With much of the nation’s workforce transitioning to telework for the foreseeable future, hackers and scammers are lurking to take advantage of technical vulnerabilities and anxious targets. As companies amass—and create new repositories of—personal and health information for employees and customers as a result of the coronavirus (COVID-19) pandemic, adherence to cyber and data privacy best practices remains critically important. Companies, firms, employees, and consumers are increasingly relying on home networks, virtual workspaces, videoconferencing, and other forms of remote work practices, further opening the door to cyber concerns.
Over the past few weeks, various federal and state agencies and industry groups have issued guidance and published information on these threats and recommendations. This information is a helpful reminder of best practices that companies should follow to solidify their cyber controls.
I. Cybersecurity Concerns Relating to Teleworking
- The Cybersecurity and Infrastructure Security Agency (CISA) published an alert to employers stating that telework options require an enterprise virtual private network (VPN) solution to connect employees to an organization’s information technology network. The alert contains a number of recommendations for organizations to review when considering alternate workplace options for employees. (Mar 13, 2020)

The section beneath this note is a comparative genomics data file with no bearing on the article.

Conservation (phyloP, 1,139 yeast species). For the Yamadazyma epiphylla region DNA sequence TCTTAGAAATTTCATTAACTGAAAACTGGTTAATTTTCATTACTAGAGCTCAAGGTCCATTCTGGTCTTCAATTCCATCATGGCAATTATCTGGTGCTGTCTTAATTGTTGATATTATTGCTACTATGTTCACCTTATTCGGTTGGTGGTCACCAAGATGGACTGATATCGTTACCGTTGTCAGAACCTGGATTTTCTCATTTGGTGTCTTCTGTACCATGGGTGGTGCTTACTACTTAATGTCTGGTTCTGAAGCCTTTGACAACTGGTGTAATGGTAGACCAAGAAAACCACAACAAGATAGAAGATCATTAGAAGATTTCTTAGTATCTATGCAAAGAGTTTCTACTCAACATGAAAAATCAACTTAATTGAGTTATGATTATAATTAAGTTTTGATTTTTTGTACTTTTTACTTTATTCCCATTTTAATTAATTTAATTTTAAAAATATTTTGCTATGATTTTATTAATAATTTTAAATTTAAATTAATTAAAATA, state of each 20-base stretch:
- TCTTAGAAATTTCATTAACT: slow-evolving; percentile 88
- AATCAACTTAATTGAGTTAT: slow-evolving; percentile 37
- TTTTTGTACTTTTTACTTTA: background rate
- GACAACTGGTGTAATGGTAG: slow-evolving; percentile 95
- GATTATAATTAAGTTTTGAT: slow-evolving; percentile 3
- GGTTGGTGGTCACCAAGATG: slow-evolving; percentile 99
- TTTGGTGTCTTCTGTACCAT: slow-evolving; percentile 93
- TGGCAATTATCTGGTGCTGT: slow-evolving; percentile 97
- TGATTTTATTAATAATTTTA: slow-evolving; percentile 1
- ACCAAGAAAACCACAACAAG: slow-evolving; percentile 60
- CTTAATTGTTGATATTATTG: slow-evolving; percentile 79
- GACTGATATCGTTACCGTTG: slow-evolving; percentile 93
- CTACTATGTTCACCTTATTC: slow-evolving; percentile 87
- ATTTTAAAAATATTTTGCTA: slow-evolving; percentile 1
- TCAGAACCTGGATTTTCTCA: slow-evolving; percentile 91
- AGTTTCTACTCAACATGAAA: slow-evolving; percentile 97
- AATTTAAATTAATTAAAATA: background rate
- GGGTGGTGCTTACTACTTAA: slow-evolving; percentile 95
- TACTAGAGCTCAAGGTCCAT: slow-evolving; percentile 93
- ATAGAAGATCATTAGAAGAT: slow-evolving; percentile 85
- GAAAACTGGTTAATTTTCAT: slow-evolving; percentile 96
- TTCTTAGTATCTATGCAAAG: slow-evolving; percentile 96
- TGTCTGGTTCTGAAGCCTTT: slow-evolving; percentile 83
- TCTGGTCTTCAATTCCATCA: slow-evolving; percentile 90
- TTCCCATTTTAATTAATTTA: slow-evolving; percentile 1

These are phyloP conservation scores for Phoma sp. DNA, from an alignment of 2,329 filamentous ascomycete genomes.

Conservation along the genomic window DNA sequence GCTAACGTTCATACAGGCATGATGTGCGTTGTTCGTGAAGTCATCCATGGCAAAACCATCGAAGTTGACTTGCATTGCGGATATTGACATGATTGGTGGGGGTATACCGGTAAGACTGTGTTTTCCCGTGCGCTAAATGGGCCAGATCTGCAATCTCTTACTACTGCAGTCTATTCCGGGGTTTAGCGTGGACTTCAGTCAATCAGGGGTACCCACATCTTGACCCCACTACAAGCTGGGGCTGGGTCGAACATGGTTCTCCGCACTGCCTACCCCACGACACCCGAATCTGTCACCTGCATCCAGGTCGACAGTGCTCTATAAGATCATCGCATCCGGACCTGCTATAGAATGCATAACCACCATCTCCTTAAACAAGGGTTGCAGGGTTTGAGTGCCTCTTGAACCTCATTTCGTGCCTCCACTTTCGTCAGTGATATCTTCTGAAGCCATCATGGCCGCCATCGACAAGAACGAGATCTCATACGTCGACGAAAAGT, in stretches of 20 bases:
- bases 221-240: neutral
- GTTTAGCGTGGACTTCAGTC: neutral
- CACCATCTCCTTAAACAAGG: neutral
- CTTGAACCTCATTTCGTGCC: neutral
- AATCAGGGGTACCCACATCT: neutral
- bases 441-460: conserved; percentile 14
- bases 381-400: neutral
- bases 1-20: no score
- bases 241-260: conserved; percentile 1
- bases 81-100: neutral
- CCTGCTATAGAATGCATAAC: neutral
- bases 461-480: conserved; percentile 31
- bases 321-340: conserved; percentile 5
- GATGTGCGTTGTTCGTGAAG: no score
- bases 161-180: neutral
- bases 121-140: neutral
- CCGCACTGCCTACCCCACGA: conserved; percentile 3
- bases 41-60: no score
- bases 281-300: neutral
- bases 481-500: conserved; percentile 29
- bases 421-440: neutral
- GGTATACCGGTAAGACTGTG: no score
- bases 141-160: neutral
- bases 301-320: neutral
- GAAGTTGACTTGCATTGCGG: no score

- The Financial Industry Regulatory Authority (FINRA) published an information notice encouraging firms and their associated persons to take appropriate measures to address increased cyber vulnerabilities and protect customer and firm data on company and home networks as well as mobile devices. The notice provides measures that firms and associated persons can take to reduce cyber risks related to the COVID-19 outbreak. (Mar 26, 2020)
II. Continuity of Operations Plans
- New York’s Department of Financial Services (DFS) issued guidance to regulated institutions in the virtual currency space. DFS urges businesses to implement a preparedness plan to manage the risk of disruption to services and operations in light of the COVID-19 outbreak. At a minimum, plans should include an assessment of potential increased risk of cyber-attacks and fraud. Responses detailing such plans are required within 30 days of the notice. (Mar 10, 2020)
III. Data Privacy Issues
- Entities that are regulated under the Health Insurance Portability and Accountability Act (HIPAA) should review two pieces of guidance from the U.S. Department of Health and Human Services: (1) a bulletin (Feb 2020) addressing application of the HIPAA Privacy Rule in the context of the COVID-19 outbreak, and (2) a notice (Mar 23, 2020) regarding enforcement of HIPAA rules against health care providers in connection with the good faith provision of telehealth during the COVID-19 nationwide public health emergency.
- California’s Attorney General rejected industry requests to postpone the effective date of the state’s new data privacy law, the California Consumer Privacy Act (CCPA), which is currently set for July 1, 2020. Unless this changes, covered businesses that collect certain health related information from California residents, employees, or customers should plan to comply with the CCPA’s various requirements regarding the collection and use of personal information. Covered businesses subject to the CCPA should specifically consider the law’s implications if they intend to share their employees’ or consumers’ personal information as it relates to the COVID-19 pandemic with health authorities.